The Basics Of Lavalier & Headworn Microphones

Two widely used microphone types, and tips on how to use them with maximum effectiveness

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Lavalier Microphones
The desired sound source for a lavalier microphone is a speaking (or occasionally singing) voice.

Undesired sources include other speaking voices, clothing or movement noise, ambient sound, and loudspeakers.

Balanced low-impedance output is preferred as usual. Adequate sensitivity can be achieved by both dynamic and condenser types, due to the relatively close placement of the microphone.

However, a condenser is generally preferred. The physical design is optimized for body-worn use. This may be done by means of a clip, a pin, or a neck cord. Small size is very desirable.

For a condenser, the necessary electronics are often housed in a separate small pack, also capable of being worn or placed in a pocket. Some condensers incorporate the electronics directly into the microphone connector.

Provision must also be made for attaching or routing the cable to allow mobility for the user.

Placement of lavalier microphones should be as close to the mouth as is practical, usually just below the neckline on a lapel, a tie, or a lanyard, or at the neckline in the case of robes or other vestments.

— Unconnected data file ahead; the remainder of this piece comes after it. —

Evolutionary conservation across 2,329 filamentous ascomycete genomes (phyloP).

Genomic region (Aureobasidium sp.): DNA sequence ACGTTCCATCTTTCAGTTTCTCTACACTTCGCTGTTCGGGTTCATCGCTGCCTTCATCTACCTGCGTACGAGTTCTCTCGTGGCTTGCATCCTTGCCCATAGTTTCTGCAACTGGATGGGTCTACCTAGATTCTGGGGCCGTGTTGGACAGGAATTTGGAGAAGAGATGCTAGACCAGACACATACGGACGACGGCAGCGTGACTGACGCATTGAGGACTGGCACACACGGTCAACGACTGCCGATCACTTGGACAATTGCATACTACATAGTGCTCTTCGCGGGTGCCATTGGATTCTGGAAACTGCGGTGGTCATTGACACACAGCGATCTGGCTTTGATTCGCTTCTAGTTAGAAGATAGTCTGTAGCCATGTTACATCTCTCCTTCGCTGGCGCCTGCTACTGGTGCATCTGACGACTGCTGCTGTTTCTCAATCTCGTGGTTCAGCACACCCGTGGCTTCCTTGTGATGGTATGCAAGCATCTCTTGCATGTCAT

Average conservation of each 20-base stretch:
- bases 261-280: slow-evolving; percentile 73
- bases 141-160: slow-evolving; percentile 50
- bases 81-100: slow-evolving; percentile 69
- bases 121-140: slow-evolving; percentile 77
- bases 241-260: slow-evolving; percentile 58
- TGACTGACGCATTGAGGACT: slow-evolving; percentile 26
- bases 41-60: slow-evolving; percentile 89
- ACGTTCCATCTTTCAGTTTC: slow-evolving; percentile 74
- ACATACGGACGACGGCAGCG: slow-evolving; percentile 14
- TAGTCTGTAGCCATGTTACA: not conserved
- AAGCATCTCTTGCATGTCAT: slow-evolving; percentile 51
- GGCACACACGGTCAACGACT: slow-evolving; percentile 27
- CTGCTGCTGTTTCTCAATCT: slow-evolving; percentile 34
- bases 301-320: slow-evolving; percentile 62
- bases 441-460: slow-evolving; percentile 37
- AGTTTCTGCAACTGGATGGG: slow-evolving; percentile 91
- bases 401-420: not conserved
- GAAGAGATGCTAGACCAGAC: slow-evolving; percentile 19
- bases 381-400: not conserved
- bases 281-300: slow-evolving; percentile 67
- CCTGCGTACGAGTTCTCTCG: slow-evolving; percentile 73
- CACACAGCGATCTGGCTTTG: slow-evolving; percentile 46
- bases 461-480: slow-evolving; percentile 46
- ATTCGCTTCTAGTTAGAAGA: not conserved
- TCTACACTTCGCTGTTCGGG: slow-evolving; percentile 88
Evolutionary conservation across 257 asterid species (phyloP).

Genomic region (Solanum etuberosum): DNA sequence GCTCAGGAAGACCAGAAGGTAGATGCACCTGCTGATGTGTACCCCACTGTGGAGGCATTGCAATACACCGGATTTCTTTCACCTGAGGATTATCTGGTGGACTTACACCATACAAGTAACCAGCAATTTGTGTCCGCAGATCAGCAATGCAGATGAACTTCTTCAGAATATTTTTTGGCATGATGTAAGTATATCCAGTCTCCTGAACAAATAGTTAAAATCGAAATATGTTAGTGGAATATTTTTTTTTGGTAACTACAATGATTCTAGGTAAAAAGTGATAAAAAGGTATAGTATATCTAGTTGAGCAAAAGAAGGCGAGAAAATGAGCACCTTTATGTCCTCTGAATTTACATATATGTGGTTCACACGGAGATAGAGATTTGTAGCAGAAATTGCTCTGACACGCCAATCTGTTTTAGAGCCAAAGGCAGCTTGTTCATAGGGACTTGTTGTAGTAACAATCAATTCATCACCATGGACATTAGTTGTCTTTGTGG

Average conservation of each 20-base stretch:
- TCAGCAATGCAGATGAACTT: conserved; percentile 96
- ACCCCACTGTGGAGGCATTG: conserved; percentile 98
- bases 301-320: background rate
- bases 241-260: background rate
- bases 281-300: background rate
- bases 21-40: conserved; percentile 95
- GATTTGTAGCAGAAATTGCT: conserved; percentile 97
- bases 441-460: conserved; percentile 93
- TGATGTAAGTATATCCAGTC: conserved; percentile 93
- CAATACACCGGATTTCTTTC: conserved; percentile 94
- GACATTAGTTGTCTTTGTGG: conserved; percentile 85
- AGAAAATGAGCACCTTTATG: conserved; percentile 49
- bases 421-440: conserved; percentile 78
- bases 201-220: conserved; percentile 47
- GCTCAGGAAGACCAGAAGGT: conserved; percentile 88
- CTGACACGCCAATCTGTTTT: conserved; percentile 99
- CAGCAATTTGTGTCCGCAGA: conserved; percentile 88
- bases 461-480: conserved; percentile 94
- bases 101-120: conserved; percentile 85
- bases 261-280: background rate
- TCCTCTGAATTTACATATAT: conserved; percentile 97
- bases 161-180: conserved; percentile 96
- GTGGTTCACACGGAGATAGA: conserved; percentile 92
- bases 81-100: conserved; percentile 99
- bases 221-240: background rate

Omnidirectional types may be oriented in any convenient way, but a unidirectional type must be aimed in the direction of the mouth.

Avoid placing the microphone underneath layers of clothing or in a location where clothing or other objects may touch or rub against it. This is especially critical with unidirectional types.

Locate and attach the cable to minimize pull on the microphone and to allow walking without stepping or tripping on it. A wireless lavalier system eliminates this problem and provides complete freedom of movement.

Again, use only high-quality cables and connectors, and provide phantom power if required.

A condenser lavalier microphone will give excellent performance in a very small package, though a dynamic may be used if phantom power is not available or if the size is not critical.

Lavalier microphones have a specially shaped frequency response to compensate for off-axis placement (loss of high frequencies), and sometimes for chest “resonance” (boost of middle frequencies).

The most common polar pattern is omnidirectional, though unidirectional types may be used to control excessive ambient noise or severe feedback problems.

However, unidirectional types have inherently greater sensitivity to breath and handling noise. In particular, the consonants “d”, “t”, and “k” create strong downward breath blasts that can result in severe “popping” of unidirectional lavalier microphones.

Placing the microphone slightly off to the side (but still aimed up at the mouth) can greatly reduce this effect.

Good techniques for lavalier microphone usage include:
• Do observe proper placement and orientation.
• Do use pop filter if needed, especially with unidirectional.